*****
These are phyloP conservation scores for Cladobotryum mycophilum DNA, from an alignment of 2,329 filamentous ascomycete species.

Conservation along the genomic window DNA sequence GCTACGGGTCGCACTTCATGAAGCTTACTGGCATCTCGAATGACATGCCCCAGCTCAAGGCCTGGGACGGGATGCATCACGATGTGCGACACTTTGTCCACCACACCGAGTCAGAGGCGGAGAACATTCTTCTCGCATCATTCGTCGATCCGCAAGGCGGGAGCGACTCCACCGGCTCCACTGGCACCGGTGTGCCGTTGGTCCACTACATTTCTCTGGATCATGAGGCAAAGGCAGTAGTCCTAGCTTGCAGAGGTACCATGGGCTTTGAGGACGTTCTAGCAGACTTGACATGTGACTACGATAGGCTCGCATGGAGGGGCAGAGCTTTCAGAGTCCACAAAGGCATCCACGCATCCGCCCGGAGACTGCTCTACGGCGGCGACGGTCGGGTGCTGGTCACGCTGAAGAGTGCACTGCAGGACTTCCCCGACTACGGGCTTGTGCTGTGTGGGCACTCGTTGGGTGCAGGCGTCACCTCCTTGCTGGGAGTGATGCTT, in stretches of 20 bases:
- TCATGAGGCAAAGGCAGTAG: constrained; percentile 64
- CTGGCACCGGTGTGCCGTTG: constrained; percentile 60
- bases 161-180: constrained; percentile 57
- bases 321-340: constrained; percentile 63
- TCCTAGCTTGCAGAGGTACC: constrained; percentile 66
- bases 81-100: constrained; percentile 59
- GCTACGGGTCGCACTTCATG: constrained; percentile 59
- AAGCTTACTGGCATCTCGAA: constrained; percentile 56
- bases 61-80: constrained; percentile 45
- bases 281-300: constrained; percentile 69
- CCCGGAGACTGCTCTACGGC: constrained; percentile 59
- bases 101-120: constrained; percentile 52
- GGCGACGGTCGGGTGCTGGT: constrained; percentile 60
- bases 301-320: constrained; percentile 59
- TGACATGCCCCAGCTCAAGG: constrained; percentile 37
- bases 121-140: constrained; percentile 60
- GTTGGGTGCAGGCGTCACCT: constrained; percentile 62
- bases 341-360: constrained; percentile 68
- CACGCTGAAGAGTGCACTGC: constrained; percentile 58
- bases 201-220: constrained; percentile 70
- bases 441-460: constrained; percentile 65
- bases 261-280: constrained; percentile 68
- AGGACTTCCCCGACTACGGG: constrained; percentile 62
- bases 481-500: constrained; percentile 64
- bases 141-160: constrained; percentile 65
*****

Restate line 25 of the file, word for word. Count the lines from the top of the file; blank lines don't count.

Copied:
- AGGACTTCCCCGACTACGGG: constrained; percentile 62